The event highlighted the continued interest and need for cross-Faculty collaboration and opportunities for students from different faculties to work together in supportive learning environments. This case competition encourages students to have sustainability as a key driver (while giving them tools to do so!) when they are innovating and developing new projects in the future.


The 2015 Case Competition

On January 16-17, 2015, the Marcel Desautels Institute for Integrated Management (MDIIM), CREATE in Green Chemistry, and the Trottier Institute for Sustainability in Engineering and Design (TISED), jointly hosted a workshop and case competition on Sustainable Innovation through Green Chemistry.

This event featured public lectures by McGill’s own Canada Excellence Research Chair in Green Chemistry and Green Chemicals, Dr. Robin Rogers, as well as Dr. Eric Beckman, Co-Director of the Mascaro Center for Sustainable Innovation at the University of Pittsburgh.

Following the public lecture, graduate-level participants from the faculties of Chemistry, Engineering, and Management attended closed-interdisciplinary seminars led by experts from McGill University, Queen’s University and the American Chemical Society’s Green Chemistry Institute. Student participants were then able to apply their learning through a real-time case competition with interdisciplinary teams and present in front of panel of subject matter experts.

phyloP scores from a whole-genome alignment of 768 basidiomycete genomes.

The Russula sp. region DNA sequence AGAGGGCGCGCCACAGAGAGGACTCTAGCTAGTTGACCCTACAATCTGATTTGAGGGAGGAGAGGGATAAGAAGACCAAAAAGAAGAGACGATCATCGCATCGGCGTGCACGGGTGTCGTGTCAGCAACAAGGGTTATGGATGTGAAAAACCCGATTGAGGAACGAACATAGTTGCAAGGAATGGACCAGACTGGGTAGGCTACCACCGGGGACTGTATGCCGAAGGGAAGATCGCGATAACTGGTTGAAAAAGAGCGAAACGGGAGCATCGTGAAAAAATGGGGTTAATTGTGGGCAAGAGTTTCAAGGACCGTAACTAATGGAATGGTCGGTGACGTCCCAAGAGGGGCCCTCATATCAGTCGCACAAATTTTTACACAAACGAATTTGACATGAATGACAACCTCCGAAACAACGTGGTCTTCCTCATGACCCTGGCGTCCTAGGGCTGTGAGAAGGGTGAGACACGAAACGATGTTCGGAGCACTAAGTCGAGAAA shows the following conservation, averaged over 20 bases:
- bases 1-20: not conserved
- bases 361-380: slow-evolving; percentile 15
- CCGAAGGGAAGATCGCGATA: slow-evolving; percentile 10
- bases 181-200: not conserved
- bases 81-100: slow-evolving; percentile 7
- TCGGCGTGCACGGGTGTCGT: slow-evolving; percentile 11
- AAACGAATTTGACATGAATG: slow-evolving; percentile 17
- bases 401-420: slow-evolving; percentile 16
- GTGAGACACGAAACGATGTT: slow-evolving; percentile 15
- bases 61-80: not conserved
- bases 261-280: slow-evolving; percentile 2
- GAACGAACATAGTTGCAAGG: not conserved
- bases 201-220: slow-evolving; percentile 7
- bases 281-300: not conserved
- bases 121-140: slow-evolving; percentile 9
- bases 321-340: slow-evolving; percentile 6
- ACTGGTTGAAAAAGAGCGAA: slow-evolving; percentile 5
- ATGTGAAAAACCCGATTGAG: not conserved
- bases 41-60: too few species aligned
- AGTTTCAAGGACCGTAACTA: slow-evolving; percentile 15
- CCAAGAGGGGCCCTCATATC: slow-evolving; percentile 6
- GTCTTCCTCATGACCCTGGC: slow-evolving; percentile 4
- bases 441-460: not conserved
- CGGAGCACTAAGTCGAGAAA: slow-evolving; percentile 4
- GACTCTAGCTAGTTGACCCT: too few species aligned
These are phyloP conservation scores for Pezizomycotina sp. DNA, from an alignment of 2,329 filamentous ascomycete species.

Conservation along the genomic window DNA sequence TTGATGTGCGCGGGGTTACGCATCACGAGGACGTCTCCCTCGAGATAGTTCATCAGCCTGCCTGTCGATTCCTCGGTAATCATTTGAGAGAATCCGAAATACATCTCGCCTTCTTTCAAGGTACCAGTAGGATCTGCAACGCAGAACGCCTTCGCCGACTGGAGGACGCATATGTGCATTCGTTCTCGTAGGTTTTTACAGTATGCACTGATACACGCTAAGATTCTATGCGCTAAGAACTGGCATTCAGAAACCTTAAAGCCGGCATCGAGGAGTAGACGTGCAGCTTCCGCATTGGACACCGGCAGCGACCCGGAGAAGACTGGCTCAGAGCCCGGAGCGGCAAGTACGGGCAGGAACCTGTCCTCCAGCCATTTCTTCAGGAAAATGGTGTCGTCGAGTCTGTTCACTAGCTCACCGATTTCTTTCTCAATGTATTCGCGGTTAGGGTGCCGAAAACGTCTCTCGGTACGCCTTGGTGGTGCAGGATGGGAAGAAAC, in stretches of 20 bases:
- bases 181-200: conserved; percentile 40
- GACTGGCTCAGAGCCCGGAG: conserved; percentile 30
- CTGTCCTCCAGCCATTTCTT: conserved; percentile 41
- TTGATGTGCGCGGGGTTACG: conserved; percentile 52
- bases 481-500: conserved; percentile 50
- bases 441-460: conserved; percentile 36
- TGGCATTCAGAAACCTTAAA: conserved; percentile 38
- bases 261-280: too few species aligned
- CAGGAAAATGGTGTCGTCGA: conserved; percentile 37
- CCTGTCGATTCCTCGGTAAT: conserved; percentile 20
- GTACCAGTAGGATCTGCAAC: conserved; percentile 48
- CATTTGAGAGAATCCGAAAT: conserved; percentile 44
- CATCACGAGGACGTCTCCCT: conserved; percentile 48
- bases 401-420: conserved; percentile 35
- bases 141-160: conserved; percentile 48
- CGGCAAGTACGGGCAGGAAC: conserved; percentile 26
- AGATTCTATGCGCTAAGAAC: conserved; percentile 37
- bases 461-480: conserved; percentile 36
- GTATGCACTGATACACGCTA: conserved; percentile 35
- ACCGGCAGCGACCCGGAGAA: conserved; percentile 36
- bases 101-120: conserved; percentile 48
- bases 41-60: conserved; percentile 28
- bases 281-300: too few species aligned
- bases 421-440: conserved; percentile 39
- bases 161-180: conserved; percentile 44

The case addressed the complex challenges and opportunities associated with polyvinyl chloride (PVC). A key takeaway amongst student participants was the importance of building a strong business case when introducing more sustainable products or creating substitutions to phase out riskier alternatives. The event also highlighted the continued interest and need for cross-departmental collaboration and opportunities for students from different faculties to practice working together. Overall, participants were able to gain a better appreciation for bringing multiple perspectives together when addressing sustainability challenges.